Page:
AU: Oh, definitely. I mean, In England, you don’t get other poets running after you to beat you up with their walking sticks, do you? And you don’t see three quarters of the Writers’ Union reading circle frightening to leave the room, and actually doing it, if some young poet reads something they find blasphemous or whatever… But these things are normal back home, and I honestly think that’s the way things should be. It just shows the real value poetry has for people, the extent to which it is, in fact, taken seriously. In England, people seem to expect poets to entertain them, one way or another. In Romania, people expect poetry to tell them something, tell them the truth; no-one quite knows what this truth is about, but that’s clearly the feeling. And I think it comes from our past, doesn’t it? Here, a poet was supposed to be smart and witty, in an ex-communist country like ours, the poet was one of the very few voices telling, or at least insinuating the truth. Decades go by, expectations remain the same…

3:AM: Though not the first time you are to conduct a poetry reading in the UK, what are your expectations of the audience, the reception and the constitution of the upcoming reading you will be doing in London for 3:AM?

AU: I hope people will listen. Really listen. I hope they don’t expect to come to an artistic or cultural event – I’d hate that, and they’d leave disappointed. I have something real to tell them, something that happens to look like poetry, so I’m selling it as poetry. But they are, in fact, real words, real experiences I need to share to others. I pray they have patience: if possible, I’d like them to imagine I am their best friend and I’m dying. And, as I’m dying, I try desperately to let them know something terribly important to me.

A reading can be professional and cold, but it can also be intimate, slow and emotional like love.

3:AM: You’ve made reference to a topical freedom available to poets in Romania that seems not to apply in the UK. Though of course poets from the UK are free to write what they wish about what what they wish, it is trye that ostensibly they have unseen limitations in their subject matter, whether it be for legitimation or satirising of things like racism, misogyny etc…You have suggested this is not the case in Romania. Could you eluciadate further and suggest why you think this difference exists?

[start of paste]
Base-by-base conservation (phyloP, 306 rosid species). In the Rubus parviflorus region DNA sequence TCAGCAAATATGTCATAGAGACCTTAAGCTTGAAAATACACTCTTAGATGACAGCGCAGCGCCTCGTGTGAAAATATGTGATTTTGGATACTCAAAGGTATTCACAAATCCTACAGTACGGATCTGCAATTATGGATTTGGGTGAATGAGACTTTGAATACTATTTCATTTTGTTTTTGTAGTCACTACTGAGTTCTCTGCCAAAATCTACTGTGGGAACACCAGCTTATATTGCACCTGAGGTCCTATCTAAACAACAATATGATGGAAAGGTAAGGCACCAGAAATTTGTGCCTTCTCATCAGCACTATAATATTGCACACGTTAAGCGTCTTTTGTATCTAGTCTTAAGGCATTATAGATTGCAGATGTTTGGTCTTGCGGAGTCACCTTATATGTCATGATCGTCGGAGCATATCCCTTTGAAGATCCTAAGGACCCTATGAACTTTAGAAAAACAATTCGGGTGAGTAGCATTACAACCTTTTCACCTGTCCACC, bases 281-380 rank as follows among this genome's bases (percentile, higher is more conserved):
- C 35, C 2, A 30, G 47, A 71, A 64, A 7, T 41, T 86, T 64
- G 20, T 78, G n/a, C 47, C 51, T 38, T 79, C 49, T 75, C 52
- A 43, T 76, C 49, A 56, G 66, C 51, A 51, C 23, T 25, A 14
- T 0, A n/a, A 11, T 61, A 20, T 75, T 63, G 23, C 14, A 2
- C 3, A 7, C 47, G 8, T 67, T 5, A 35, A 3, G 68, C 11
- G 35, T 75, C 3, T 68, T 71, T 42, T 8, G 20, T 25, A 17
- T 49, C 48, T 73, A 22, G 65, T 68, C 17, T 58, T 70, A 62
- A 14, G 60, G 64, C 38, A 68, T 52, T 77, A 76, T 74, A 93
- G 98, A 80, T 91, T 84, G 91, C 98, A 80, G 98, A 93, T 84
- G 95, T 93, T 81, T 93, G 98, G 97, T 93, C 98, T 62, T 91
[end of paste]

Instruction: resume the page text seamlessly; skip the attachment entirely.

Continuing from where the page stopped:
AU: Well, somehow, poetry remains very stiff in England, very artsy, even when it tries to be real. The simple fact that writing poetry is by its nature an artistic process kills the reality of it. It has no heart, no guts, no life about it, most poets I’ve read or heard seem terrifyingly self-aware of their artistic persona. I suspect they think of themselves as artists, they see themselves as artists and this paralyses a poet, it cuts his contact with real life and, even when he writes about ‘real’ life and uses ‘real’ words, there’s hardly anything real about the final product. And that’s simply because he thinks of himself as an artist, doing an artist’s work.

The poets I love, they all hate poetry; I myself hate poetry if I think about it as arts. I love words, though, and words have changed my life many times, so I’m acutely conscious of their efficiency. I’m always alert when I ‘smell’ real poetry; I dread and adore it at the same time. Real poetry is the truth about life and, to answer your question, that truth has no space for politically correctness or taboos. Real poetry would have been poetry about turning Jews into soap, but written before this actual reality. Real poetry would have been poetry about Iraqis being tortured, raped and murdered by the liberating troops, before this actually happened. Poetry is by its nature prophetic, it tells the things that are already present but no-one wants to acknowledge. It hurts people, people can hate it, they can hate poets just like they’ve always hated prophets.

Romanian real poetry today could be about us burning gypsies in a lake of acid, or sterilising them all by force – these are suggestions I found on the internet. English real poetry today could be about creating a camp for immigrants and turning them into soap – again, you find these things out on the net. Because these are the horrid feelings behind the shiny surface of our all-embracing global society. The truth about human beings is never in our written principles, never in our policies – if you want the truth, look under the surface and you’ll find a morbid combination of hatred, fear and irritation.

And no-one wants to look under the surface because we actually can hardly wait for the terrors of the past to repeat and solve the situation we are in today. We secretly long for a new Hitler to solve this unpleasant business we allowed to happen; then we’ll get rid of him, blame him for everything and feel absolutely no guilt for what we’ve done.